In order for mold to grow and flourish it needs three key elements: a source of food, like nutrients from wood surfaces inside of your home, an ideal temperature of 70 degrees Fahrenheit—which is typical in a majority of homes, and moisture. Exposure to molds, over time, can cause health issues like coughing, congestion, asthma, and skin rash, as well as upper respiratory tract infections, lung irritation, and even memory loss, according to the CDC.


There are four types of orange mold that you should look out for, and each has a different appearance and level of toxicity.


Fuligo Septica


This mold can be found outside on wood mulch and rotting bark, and inhalation of its spores can cause an asthma attack if you’re asthmatic, as well as allergic reactions. Fuligo septica is sometimes referred to as “dog vomit slime” because of its chunky and slimy orange or yellow look. But as its supply of food or water is depleted, the mold’s appearance begins to resemble other kinds of molds.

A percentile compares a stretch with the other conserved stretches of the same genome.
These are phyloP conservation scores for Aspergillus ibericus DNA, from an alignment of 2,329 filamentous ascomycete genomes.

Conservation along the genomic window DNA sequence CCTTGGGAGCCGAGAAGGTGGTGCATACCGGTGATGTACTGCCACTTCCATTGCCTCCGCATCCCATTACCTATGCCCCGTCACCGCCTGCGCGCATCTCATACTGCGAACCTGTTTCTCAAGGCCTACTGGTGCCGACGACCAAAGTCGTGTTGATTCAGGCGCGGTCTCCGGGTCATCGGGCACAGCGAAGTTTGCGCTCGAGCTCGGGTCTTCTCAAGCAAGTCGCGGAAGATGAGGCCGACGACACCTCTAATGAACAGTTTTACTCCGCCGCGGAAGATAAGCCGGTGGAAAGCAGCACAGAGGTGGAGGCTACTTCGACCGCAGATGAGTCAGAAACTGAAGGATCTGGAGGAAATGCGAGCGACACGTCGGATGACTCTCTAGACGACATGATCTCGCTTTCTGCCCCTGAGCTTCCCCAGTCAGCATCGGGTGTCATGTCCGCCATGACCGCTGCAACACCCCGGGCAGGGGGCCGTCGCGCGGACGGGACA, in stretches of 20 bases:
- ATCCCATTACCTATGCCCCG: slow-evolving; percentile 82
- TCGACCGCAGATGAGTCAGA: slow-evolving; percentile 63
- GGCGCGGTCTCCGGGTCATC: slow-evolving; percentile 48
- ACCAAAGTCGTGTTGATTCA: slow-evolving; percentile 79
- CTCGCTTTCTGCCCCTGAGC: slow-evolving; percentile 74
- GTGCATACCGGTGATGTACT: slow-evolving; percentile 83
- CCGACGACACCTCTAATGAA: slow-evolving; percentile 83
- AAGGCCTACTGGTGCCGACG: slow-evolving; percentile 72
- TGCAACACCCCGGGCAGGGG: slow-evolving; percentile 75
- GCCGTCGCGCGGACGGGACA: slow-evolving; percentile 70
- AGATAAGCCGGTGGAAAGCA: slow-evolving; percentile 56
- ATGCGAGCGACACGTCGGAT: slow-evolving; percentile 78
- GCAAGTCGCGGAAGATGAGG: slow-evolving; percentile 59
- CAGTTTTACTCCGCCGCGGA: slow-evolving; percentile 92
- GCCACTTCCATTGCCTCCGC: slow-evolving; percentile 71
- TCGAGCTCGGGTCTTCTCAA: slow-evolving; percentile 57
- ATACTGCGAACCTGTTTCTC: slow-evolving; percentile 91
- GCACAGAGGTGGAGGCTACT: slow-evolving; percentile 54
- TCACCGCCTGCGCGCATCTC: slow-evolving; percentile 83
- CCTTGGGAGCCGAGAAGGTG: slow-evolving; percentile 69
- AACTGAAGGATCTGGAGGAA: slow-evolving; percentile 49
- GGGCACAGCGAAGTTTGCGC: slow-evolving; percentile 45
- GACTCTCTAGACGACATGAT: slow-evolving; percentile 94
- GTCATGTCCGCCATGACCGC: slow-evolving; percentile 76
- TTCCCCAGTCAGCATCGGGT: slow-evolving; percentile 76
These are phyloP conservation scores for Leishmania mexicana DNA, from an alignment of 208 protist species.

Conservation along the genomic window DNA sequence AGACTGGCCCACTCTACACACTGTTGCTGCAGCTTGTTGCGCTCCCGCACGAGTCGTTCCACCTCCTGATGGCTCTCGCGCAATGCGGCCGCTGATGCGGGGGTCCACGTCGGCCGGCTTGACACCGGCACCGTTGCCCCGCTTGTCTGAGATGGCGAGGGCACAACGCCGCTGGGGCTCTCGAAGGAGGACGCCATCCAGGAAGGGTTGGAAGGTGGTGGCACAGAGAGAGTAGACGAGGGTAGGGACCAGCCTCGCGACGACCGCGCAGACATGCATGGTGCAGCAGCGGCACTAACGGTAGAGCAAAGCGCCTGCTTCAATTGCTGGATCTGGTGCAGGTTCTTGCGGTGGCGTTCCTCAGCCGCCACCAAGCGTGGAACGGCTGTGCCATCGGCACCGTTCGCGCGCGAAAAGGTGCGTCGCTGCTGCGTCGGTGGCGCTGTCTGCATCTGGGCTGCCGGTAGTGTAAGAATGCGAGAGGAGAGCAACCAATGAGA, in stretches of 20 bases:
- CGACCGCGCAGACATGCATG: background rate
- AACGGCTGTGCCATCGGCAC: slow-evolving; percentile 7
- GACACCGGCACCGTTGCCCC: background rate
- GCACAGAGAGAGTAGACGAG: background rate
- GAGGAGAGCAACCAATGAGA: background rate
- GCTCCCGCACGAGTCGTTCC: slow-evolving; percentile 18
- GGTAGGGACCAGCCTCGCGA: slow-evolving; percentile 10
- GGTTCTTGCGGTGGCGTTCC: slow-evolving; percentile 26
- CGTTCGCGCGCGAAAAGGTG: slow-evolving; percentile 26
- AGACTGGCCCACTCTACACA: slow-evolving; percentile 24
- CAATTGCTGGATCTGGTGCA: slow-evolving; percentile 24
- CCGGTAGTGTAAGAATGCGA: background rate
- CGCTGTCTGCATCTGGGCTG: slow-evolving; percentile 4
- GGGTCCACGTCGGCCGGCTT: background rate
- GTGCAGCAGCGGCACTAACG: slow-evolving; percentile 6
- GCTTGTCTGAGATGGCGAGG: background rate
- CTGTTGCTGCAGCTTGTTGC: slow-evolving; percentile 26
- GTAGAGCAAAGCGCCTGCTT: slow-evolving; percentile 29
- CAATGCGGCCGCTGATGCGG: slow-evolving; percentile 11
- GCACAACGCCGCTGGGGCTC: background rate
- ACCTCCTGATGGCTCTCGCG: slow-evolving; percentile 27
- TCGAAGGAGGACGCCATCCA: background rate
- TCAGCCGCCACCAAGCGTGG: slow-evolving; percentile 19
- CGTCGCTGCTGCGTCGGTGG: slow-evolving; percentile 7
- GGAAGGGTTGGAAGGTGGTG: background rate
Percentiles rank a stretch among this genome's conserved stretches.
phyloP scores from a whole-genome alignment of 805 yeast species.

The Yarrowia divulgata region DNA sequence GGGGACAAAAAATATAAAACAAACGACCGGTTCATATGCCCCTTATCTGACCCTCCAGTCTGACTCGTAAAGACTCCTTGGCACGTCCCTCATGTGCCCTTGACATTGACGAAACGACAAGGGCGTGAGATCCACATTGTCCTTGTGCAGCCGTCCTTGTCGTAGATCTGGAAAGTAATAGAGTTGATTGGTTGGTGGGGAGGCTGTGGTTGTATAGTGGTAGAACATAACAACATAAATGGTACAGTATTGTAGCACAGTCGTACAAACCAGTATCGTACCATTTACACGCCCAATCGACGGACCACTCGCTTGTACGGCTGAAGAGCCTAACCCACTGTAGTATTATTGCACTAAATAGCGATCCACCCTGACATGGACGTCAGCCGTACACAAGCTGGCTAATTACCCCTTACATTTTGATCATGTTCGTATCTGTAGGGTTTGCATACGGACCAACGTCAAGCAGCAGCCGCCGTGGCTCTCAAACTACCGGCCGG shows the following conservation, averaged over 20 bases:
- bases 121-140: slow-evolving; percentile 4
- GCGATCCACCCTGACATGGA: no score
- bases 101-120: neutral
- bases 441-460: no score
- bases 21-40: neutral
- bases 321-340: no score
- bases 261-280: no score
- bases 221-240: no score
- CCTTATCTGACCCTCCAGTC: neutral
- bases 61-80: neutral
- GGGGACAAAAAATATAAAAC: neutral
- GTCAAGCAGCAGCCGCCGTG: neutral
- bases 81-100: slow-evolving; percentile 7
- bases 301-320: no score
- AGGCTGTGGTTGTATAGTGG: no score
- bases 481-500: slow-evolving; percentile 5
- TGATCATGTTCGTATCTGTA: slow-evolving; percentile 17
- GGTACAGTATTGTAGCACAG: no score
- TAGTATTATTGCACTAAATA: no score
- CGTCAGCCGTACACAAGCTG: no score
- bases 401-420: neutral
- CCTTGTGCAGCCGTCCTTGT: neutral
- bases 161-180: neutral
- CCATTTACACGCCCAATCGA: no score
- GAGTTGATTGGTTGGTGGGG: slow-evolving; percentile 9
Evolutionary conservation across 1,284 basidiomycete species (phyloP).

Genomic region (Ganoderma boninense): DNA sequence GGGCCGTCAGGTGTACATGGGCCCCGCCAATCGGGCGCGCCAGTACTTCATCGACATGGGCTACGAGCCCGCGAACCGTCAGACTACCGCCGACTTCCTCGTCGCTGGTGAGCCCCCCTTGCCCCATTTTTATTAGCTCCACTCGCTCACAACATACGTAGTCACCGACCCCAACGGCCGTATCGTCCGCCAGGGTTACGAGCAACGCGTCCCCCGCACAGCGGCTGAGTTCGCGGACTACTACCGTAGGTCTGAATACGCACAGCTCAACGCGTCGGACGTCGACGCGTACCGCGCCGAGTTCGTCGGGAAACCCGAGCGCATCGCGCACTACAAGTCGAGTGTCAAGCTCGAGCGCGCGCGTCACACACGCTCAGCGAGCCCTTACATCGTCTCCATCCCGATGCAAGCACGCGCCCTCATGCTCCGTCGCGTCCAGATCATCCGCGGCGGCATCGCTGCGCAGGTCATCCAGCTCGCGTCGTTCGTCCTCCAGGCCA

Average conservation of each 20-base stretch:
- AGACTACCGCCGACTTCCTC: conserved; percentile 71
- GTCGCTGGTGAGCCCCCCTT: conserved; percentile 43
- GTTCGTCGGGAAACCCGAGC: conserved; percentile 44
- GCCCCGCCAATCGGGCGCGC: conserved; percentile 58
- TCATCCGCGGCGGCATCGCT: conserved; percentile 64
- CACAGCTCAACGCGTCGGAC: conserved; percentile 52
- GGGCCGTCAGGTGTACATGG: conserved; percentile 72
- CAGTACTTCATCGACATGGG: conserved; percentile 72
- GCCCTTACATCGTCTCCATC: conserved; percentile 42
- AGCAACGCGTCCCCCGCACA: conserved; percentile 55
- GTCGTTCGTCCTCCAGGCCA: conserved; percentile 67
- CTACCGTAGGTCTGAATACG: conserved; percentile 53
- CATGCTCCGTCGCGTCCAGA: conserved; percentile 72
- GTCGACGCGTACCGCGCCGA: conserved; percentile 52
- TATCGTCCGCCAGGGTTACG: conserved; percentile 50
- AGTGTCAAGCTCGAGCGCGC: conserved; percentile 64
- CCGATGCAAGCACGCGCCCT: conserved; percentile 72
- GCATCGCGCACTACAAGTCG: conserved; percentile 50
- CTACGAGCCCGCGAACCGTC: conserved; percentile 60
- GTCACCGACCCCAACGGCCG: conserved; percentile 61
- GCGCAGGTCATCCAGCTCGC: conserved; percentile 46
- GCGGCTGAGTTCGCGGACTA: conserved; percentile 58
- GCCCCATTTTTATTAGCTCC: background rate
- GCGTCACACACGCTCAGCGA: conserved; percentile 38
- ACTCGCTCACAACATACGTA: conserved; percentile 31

Acremonium can be especially harmful to those who have compromised immune systems, and it may cause fungal maxillary sinusitis (a fungal infection in the sinuses), and infect the eyes and nails. It’s a mold that grows slower than others, and needs about five days to develop. As it ages it takes on a leathery look. Acremonium can not only appear orange, but it may be a pinkish or grey hue, too.


Orange Slime

Named after the way it looks, orange slime is also referred to as “sludge mold,” and is most commonly found on trees.

Aleuria Aurantia


Aleuria aurantia is sometimes called orange peel fungus because it looks like a piece of an orange peel and has a vivid orange pigment that makes it easily identifiable.

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